They can even send messages to us through our MDTs.

But they want us to call them on the phone. I hate talking on the phone.

And it’s never for anything important that couldn’t be handled some other way. It’s always crap like “hey, you guys have a call coming out soon,” or “do you have a phone number from that lady from that wreck six hours ago?” or “did you guys see a purse/license/keys/stuffed animal in the back of the truck? A patient from two days ago is missing it.”

  • I don’t care. Just dispatch me when it’s time to go.
  • What lady? No, I don’t have her number. It’s on the PCR.
  • Yes, I found it, and I sold it on eBay.

I cannot stand talking to radio on the phone. Well, frankly, I don’t like talking to them on the radio either. Shaq and I came up with a new strategy:

“Medic four, can you call radio?”

“No, ma’am, we can’t. Neither one of us have a cellphone. But we can switch over to private.”

Lame excuses

My employer runs a paramedic program. When I say that the company runs a paramedic program, what I want you to take away from that is that the company supplies a physical location for a paramedic program, and students to fill the chairs.

But, they attached the words “EMS Academy” to it, so maybe it is sorta-kinda-official.

Whatever. It’s a moot point.

My employer runs a paramedic program.

Being one of the company’s Field Training Officers, I get to see the aftermath of the paramedic program, when the newly graduated paramedics spend several shifts riding with me. Some of them aren’t prepared, but most are.

I was having a talk with another FTO, Tony, while at the hospital a few days ago. This must have been early in a shift, because I actually cared about the topic.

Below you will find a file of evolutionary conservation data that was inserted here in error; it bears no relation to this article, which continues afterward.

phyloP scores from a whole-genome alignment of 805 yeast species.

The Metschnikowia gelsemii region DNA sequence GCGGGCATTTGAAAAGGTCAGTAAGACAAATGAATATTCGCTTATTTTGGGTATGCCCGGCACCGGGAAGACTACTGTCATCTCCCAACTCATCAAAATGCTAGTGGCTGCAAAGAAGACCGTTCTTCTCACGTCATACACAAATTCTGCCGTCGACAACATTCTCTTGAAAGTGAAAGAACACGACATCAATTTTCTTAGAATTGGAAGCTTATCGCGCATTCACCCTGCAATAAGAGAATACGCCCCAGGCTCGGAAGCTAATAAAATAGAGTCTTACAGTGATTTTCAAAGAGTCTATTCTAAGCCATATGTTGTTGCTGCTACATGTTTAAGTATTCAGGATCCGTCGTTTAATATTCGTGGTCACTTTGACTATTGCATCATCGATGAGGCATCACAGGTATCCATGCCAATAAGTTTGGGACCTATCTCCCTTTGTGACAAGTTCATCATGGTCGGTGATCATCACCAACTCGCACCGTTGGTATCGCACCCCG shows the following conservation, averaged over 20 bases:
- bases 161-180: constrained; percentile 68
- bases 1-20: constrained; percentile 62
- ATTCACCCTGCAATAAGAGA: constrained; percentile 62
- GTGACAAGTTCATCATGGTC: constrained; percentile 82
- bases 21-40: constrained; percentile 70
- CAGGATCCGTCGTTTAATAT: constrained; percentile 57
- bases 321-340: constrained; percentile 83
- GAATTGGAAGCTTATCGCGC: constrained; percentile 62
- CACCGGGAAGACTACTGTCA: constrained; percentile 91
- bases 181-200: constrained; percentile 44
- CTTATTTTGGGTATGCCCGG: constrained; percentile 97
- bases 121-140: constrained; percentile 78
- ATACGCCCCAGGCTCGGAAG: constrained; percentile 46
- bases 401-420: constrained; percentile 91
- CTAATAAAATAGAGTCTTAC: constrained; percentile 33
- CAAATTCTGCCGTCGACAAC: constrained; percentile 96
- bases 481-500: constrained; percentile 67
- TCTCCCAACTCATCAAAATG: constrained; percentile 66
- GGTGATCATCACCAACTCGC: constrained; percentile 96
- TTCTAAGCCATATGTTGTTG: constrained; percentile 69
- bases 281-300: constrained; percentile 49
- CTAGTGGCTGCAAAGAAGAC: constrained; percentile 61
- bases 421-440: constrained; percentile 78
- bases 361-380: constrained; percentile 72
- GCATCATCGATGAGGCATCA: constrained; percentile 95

Tony mentioned that he rarely sees the same paramedic student more than twice, and that each student does at least twenty rides at our company. He thought it would be wise for a student in our paramedic program to be ‘assigned’ to an FTO for the duration of their preceptor rides.

While we’re on the subject…our program is putting paramedic students on ambulances for their preceptor rides after three months of school. They don’t know how to read a monitor, and they aren’t allowed to perform any ALS interventions. What the hell is the point of riding for twelve hours on an ambulance if you can’t do anything?


Tony made a good point. After ten rides or so, there should be a pretty good rapport between an FTO and a student. They should be able to communicate openly with each other, so the student can get the most out of their classroom time, and their ambulance time. After twenty rides, any bad habits should be corrected, and the FTO can feel confident in his evaluation of the student. Alongside the FTO’s confidence in his evaluation, the course director can feel confident in the evaluations he gets from the FTO.

But instead, the students just ride whenever, and wherever. Rarely more than once with the same paramedic, or even with an FTO.

So Tony and I brought it up to the director of the program.

“Assign each student to an individual FTO. We have twenty-five students, and eighteen FTOs. Surely we can come up with a list of seven competent medics to fill the roster of needed FTOs. Once a student is assigned to an FTO, that student does all of their rides with that FTO. It only makes sense.”

We got a reply:

“Well, that would just be too hard, and we don’t want to make it any harder on the students.”

This is why I don’t care.

Lame-ass excuses.